One way of finding out if your favorite foods are worth their calories is to make the dish at home – an eye opener in realizing how much oil, sugar, or salt goes into dishes that you crave. For Valentine’s Day, I planned on treating myself to a dessert that I had only ever bought. Similar to a churro or beignet (in that the fried dough is coated with sugar), a jalebi is a spiral-shaped sunset-colored Indian dessert that features a crispy outer shell harboring a juicy syrup within. The orange or yellow glow comes from the sugar syrup that is tinted and perfumed by aromatic saffron (or less expensive turmeric and sprinkles of cardamom powder).

There are two parts to making jalebi – the batter and syrup. The batter can be hurried along by adding yeast or baking soda, but just using yogurt will also give jalebi the desired tangy flavor. As expected, without a leavening agent and the cool temperature, my dough took two days to rise. But it was the sugar syrup that had me baffled. Simple syrup, ubiquitous in sweet lemonade and cocktails, is dissolved sugar and water that is heated for about 4-5 minutes. As the sugar solution starts to thicken into viscous syrup, it develops a glossy sheen before taking on a thread-like consistency. For jalebi, the syrup should have a half-thread consistency. Without a candy thermometer, this stage can be assessed by feel: Rub a little of the hot sugar solution between the thumb and forefinger, and then carefully lift the thumb away from the forefinger to see if a thin, transparent string forms. When this sugar thread is ¼-inch high, the syrup is ready. If the syrup is too thick, the fried dough will not absorb the syrup but instead be coated with sugar crystals.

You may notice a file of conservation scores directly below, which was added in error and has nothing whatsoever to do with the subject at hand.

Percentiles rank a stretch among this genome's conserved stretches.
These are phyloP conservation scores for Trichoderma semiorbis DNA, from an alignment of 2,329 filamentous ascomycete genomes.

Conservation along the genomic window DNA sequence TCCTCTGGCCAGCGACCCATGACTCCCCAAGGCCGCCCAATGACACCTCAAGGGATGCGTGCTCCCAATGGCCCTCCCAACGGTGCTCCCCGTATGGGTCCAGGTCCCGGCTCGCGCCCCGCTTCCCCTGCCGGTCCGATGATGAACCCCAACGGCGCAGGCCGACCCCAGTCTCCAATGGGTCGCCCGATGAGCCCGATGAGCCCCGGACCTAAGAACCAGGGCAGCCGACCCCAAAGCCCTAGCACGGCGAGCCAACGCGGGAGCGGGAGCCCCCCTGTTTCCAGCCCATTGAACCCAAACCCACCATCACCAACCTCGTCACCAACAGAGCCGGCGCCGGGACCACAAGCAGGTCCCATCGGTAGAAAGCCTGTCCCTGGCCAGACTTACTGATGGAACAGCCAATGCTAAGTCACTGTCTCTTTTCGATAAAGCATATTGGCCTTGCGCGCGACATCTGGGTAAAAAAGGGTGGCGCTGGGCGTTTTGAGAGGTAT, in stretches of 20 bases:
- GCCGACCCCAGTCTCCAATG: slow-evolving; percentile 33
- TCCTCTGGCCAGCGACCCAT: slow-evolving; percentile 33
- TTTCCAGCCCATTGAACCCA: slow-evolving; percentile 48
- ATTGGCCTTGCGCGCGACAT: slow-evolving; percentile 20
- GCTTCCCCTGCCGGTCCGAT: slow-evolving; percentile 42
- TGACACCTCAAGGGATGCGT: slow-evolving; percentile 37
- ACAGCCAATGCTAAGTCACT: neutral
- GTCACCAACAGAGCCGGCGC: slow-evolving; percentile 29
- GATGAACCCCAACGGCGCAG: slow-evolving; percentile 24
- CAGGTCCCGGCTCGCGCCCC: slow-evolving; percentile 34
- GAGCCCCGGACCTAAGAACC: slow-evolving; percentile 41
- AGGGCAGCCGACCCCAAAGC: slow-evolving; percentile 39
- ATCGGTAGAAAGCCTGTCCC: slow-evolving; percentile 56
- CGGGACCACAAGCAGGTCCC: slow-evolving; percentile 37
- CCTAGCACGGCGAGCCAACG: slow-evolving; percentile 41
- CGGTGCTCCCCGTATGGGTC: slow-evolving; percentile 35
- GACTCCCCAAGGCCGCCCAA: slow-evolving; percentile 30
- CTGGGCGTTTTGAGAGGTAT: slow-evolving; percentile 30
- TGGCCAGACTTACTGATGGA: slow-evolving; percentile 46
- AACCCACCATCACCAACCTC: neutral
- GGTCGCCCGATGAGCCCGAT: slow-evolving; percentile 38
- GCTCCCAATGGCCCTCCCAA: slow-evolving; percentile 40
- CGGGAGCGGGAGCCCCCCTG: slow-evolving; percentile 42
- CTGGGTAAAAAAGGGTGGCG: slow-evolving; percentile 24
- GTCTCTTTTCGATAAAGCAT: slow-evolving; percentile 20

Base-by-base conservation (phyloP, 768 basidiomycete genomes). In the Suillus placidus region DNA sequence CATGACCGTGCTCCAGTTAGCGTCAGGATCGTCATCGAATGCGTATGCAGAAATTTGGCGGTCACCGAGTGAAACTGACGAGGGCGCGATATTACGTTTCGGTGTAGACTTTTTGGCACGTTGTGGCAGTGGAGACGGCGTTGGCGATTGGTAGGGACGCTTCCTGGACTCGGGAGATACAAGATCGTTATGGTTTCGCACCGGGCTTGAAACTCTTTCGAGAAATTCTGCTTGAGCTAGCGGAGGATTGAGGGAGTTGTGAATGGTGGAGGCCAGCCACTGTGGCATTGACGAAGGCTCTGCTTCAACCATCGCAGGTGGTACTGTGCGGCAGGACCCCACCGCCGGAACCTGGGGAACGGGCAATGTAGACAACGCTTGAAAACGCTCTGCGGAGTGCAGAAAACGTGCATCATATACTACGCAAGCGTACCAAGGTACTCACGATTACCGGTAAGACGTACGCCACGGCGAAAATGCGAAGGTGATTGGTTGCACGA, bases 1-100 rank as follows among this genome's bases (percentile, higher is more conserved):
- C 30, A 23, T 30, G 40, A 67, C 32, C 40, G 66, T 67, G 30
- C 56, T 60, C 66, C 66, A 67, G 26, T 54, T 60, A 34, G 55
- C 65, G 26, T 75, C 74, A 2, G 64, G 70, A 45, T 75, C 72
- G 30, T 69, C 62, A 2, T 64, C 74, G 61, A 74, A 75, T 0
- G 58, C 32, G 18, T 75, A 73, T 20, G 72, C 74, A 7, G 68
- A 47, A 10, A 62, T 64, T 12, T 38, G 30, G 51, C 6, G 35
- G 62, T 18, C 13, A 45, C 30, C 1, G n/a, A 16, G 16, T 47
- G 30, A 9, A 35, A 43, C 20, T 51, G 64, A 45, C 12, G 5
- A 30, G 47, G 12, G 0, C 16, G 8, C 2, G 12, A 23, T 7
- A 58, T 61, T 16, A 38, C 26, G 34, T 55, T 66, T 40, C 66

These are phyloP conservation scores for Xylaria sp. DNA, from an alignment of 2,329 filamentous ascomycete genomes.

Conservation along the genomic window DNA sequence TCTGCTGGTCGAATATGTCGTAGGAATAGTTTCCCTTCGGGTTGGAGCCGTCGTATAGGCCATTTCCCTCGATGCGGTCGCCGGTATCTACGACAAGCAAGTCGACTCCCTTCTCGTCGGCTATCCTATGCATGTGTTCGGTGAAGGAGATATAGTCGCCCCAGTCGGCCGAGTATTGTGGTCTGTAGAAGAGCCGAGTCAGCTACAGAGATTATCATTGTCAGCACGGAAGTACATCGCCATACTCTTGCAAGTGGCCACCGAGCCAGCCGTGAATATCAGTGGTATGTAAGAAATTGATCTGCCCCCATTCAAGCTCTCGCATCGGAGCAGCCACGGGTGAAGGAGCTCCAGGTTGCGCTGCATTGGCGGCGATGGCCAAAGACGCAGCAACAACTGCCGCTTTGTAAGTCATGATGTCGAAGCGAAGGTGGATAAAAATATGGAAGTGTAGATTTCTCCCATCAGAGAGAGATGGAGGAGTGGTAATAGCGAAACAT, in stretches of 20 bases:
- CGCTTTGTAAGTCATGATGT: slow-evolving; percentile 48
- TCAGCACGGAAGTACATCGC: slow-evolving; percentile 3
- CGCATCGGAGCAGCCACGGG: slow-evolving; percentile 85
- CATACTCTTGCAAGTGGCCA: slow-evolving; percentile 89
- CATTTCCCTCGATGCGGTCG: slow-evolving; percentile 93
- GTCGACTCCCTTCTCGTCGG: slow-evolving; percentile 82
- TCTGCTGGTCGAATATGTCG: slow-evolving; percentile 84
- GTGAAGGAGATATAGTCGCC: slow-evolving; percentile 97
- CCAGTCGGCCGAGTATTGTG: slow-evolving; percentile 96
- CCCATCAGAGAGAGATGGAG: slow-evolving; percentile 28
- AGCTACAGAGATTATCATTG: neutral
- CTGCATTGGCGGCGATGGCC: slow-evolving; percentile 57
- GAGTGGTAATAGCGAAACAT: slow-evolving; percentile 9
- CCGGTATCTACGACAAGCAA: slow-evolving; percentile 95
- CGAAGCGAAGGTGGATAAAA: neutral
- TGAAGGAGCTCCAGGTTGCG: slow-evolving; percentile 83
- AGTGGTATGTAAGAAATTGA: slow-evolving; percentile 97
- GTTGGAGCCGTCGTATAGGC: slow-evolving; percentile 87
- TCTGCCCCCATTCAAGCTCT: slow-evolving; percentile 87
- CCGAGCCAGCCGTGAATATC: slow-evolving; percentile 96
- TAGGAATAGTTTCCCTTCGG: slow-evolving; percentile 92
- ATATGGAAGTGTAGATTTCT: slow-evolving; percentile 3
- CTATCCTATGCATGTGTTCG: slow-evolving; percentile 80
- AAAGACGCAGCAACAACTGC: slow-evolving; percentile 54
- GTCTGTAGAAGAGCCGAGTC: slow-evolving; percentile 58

Tips To Prevent Crystallization:

  • Use a clean pan. Any particles in the pan will allow sugar to crystallize on to it.
  • Don’t agitate the sugar solution. Let the sugar dissolve with minimal stirring.
  • Keep the heat on medium, and let the sugar come to a boil slowly.
  • While checking for the thread formation, remove the pot away from the flame so that the mixture doesn’t continue to cook.

Jalebi

Batter:

Flour – 1 cup, sieved

Yogurt – ½ cup

Syrup:

Sugar – 2 cups

Saffron strands – 4-5 (or 1/8th spoon turmeric for color)

Lime – 1, juice

Vegetable Oil – enough for 2-inch layer for frying

  • In a glass bowl, mix the yogurt and flour.
  • Add a little water to the flour and yogurt and mix. Remove all lumps for a smooth batter, by adding water in small increments.
  • Cover and keep aside for 1-2 days, depending on outside temperature.
  • The batter will not rise as one with a leavening agent, but will develop a shiny surface. You can add ½ tsp yeast for the batter to rise quicker.